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PhD looks into the idea of Maori Privilege
His thesis covers the first 100 years of colonisation – from 1840-1940 – and examines what he calls the “idea of Mäori privilege”, where the idea came from, how it developed over time, and its influence on government policy.
Mr Meihana completed his master’s degree at Massey on the involvement of Ngäti Kuia in the seabed and foreshore issue and since 2008 has taught the undergraduate papers New Zealand Land Wars and Mäori Responses to Colonisation.
He was recently appointed lecturer of Mäori history in the School of Humanities, and plans to introduce new Mäori history papers once he completes his PhD early next year.
For now, he is writing the seventh and last chapter of his thesis, which questions underlying assumptions that support the idea of Mäori privilege. “The idea of Mäori privilege is entrenched in New Zealand culture, it’s believed that Mäori have been treated better than other indigenous people, and other New Zealanders. It’s a commonly held belief,” he says.
He adds his PhD does not claim Mäori were treated any better or any worse than other native peoples, rather, that the belief exists, and has palpable effects on Mäori communities.
Mr Meihana says his research would be the first to discuss the historical foundations of privilege, and identifies two types of privilege: “official” and “popular”. He explains official privilege stems from the Treaty of Waitangi, which afforded Mäori “rights and privileges of British subjects”, but led settlers to claim Mäori were unfairly favoured, which is what he calls popular privilege. The assertions that underpin popular privilege continue today.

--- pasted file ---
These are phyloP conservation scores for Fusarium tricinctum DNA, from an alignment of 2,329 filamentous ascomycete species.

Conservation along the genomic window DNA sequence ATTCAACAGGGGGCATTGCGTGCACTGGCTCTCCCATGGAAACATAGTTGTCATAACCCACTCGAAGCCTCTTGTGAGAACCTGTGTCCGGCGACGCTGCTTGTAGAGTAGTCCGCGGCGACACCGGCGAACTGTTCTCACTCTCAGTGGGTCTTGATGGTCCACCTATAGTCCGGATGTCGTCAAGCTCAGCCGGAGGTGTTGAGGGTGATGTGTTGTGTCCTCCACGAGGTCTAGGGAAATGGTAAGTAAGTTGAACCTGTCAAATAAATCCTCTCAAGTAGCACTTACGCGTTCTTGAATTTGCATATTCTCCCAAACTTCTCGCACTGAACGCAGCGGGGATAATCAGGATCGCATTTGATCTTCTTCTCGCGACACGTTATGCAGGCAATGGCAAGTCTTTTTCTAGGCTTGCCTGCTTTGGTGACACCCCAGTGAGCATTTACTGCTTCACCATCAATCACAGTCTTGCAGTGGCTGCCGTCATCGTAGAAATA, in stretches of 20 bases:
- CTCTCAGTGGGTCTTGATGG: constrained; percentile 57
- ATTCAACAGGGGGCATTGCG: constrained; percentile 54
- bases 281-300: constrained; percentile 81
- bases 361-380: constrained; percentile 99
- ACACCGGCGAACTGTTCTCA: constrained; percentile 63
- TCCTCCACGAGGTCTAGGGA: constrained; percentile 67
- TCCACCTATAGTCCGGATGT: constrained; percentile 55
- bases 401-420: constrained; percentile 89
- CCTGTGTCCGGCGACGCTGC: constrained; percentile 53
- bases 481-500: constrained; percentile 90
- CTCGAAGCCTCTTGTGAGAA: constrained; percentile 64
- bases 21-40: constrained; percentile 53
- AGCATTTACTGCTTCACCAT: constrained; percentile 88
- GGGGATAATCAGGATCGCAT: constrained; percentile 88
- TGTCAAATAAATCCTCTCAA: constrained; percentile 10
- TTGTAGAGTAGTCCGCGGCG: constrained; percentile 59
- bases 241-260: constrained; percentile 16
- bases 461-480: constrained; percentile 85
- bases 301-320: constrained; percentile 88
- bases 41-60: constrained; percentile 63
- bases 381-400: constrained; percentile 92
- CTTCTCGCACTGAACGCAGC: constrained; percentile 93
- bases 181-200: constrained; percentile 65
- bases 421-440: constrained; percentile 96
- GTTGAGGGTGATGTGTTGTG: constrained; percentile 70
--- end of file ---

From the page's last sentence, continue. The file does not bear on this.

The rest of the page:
From the 1800s the idea of privilege can be found in parliamentary speeches, official documents and texts and newspapers, and even today, on talkback radio and letters to the editor, Mr Meihana says.
He points to then National Party leader Don Brash’s Orewa speech in 2004, as a “classic exposé” of Mäori privilege”, which resonated with many New Zealanders and showed how deep-rooted the notion is.
The Blenheim-raised historian says his PhD will show the idea of privilege is highly constructed and not a matter of fact, and hopes to eventually publish his findings.